Social fears emerging in adolescence can have negative effects on emotional well-being. Yet the mechanisms by which these risks occur are unknown. One possibility is that associative learning results in fears to previously neutral social stimuli. Such conditioned responses may alter subsequent processing of social stimuli. We used a novel conditioning task to examine how associative processes influence social fear and attention orienting in adolescents. Neutral photographs were paired with socially rewarding or aversive stimuli during conditioning; a dot-probe task then assessed biases in attention orienting. The social conditioning task modified subjective ratings of the neutral stimuli. Moreover, for the neutral stimulus that was paired with the aversive stimulus, the strength of conditioning showed a relationship with subsequent attentional vigilance. The findings elucidate mechanisms by which negative peer experiences during adolescence may affect emotional processing.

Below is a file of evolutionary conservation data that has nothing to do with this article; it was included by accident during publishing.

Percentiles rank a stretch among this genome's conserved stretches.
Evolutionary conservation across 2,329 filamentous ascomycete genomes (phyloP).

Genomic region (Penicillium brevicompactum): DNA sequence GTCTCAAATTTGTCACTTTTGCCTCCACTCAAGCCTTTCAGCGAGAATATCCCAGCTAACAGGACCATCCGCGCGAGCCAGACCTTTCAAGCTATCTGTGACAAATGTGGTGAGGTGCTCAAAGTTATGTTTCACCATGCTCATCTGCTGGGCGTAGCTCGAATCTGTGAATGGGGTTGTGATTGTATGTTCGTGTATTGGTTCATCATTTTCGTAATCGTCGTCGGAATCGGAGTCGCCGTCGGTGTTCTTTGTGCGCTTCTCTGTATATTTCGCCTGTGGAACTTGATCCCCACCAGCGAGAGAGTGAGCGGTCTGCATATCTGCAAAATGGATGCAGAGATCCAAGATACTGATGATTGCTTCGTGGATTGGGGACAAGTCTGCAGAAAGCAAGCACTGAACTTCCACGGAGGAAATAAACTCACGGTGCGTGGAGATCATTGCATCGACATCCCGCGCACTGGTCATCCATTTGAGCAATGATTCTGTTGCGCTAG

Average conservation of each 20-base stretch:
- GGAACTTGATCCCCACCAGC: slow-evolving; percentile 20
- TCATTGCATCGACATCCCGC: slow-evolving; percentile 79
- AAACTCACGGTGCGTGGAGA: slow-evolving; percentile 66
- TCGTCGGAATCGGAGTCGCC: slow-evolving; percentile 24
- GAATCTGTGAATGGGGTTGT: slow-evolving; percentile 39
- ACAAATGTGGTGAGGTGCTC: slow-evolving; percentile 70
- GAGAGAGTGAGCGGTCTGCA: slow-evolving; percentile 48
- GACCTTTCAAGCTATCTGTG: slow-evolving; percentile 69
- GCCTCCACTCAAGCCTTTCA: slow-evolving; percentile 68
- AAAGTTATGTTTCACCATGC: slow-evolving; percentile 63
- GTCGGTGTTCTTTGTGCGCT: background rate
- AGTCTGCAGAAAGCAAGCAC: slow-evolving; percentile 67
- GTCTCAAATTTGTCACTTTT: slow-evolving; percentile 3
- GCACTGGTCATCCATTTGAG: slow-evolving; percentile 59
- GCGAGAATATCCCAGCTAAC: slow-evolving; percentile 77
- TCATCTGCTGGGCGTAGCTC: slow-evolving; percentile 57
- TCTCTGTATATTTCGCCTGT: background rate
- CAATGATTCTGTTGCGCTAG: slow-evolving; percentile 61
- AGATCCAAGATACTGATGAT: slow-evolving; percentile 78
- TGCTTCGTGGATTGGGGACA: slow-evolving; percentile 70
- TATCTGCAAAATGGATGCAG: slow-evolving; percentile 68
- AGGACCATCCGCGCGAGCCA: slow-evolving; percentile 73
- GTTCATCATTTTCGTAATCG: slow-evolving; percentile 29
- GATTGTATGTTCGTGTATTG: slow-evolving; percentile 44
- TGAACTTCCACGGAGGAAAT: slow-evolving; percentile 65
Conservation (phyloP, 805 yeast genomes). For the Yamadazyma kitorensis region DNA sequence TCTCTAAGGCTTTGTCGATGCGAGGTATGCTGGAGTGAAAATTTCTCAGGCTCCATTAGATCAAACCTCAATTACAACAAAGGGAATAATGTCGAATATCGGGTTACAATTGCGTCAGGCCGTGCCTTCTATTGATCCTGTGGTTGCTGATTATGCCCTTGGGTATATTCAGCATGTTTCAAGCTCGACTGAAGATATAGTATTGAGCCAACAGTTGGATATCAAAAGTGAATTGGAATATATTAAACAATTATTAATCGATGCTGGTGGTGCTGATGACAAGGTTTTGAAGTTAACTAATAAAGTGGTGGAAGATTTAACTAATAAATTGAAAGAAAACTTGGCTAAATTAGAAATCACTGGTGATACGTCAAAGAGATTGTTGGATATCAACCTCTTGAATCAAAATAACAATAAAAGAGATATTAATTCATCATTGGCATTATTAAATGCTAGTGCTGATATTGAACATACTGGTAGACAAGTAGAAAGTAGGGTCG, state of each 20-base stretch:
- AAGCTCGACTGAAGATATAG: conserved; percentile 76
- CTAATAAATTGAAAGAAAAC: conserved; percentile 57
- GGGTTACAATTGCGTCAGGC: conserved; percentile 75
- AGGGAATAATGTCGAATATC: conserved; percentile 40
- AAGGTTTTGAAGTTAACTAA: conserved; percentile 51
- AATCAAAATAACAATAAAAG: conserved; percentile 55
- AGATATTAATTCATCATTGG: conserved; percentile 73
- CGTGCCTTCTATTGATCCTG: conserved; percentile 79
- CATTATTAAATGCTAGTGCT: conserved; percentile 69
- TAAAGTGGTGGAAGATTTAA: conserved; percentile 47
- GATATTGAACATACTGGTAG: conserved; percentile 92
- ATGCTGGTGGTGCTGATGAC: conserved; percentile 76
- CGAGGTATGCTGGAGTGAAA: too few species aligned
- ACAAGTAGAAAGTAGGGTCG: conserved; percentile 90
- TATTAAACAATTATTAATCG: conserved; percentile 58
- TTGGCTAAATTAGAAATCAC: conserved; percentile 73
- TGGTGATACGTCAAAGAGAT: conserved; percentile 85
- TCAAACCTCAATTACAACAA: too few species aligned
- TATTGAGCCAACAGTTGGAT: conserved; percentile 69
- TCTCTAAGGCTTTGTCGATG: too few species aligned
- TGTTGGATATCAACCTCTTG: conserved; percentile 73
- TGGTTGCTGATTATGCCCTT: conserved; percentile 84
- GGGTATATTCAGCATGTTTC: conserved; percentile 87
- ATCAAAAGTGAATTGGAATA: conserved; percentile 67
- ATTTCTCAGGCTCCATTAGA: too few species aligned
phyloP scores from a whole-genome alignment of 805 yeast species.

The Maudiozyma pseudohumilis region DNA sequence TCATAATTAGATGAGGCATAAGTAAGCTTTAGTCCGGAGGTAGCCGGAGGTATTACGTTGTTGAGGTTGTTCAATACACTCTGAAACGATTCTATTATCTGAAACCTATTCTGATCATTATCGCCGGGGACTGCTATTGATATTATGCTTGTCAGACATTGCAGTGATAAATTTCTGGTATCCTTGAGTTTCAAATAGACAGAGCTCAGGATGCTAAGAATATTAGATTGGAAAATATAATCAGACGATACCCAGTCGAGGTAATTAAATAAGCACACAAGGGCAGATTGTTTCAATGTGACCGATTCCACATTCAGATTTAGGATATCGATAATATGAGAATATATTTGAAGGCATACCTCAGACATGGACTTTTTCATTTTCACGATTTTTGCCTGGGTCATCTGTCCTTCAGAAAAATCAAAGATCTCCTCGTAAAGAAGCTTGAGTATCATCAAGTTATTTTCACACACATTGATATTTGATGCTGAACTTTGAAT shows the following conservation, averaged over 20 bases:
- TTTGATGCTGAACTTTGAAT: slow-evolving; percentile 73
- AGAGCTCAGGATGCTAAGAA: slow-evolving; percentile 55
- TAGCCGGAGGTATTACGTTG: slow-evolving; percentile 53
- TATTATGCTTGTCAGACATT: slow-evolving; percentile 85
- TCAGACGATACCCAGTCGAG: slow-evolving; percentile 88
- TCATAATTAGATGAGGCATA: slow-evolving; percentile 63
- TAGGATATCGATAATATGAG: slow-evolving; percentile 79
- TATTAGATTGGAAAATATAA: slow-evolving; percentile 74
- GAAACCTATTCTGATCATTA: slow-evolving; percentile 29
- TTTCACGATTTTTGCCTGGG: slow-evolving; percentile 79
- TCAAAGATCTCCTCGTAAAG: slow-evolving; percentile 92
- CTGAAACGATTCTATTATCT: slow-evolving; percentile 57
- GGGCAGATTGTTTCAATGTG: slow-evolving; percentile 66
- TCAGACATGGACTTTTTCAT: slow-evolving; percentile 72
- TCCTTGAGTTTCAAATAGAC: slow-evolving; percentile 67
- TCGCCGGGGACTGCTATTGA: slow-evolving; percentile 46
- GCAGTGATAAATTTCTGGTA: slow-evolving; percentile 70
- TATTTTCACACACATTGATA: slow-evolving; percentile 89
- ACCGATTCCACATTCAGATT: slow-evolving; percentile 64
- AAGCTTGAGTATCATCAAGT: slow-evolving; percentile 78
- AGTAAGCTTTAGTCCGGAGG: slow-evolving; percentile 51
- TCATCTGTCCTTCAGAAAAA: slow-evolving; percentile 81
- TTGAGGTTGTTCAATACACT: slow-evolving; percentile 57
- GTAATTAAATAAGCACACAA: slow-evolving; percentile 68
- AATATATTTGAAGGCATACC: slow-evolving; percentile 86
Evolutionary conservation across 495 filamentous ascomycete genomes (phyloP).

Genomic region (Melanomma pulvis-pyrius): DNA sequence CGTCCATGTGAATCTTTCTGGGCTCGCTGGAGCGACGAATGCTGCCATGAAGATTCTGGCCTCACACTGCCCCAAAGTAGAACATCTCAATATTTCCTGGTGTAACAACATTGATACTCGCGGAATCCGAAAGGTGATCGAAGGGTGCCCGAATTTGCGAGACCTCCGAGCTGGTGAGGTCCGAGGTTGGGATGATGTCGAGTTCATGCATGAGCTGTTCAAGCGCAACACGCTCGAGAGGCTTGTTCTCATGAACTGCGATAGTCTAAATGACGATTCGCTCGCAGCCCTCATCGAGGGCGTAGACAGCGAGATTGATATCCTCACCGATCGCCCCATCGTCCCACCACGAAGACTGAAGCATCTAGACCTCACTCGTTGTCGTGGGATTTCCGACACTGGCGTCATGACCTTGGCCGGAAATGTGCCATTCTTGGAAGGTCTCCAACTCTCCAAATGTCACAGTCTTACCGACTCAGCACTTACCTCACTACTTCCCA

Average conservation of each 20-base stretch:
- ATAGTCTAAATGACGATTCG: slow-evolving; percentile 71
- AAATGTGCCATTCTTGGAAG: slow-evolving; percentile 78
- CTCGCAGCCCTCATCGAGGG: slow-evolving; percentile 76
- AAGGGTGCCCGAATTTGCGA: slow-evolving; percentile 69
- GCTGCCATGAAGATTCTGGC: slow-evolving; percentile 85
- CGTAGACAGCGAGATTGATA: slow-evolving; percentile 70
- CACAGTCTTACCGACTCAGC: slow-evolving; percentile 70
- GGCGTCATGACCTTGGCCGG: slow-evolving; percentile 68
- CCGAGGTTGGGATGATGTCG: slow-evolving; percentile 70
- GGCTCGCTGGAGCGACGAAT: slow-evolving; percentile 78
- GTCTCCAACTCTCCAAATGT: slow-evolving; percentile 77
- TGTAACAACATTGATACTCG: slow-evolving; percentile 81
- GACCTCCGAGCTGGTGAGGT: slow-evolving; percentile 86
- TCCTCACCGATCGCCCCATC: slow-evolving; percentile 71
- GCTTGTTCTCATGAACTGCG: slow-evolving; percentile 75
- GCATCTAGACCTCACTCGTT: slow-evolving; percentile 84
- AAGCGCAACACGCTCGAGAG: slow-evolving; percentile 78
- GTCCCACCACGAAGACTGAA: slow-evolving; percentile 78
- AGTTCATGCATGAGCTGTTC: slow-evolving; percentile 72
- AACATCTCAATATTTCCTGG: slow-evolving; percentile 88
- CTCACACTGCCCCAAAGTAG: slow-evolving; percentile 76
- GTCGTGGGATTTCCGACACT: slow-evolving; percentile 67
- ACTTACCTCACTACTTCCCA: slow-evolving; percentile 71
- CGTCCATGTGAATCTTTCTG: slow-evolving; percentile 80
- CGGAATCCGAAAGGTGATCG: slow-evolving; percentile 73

Bibliographical noteFunding Information:
Correspondence should be addressed to: Anneke D. M. Haddad, Department of Experimental Psychology, University of Oxford, Oxford OX1 3UD, UK. E-mail: firstname.lastname@example.org This research was supported by a grant from the British Academy to JYFL. We thank Harvey Iwamoto and Michelle Goldwin for their help with the programming of the tasks; Carolyn Plateau and Phoebe Sanders for their help with data collection; and the schools and participants for their cooperation.
- Attentional biases
- Fear conditioning
- Social anxiety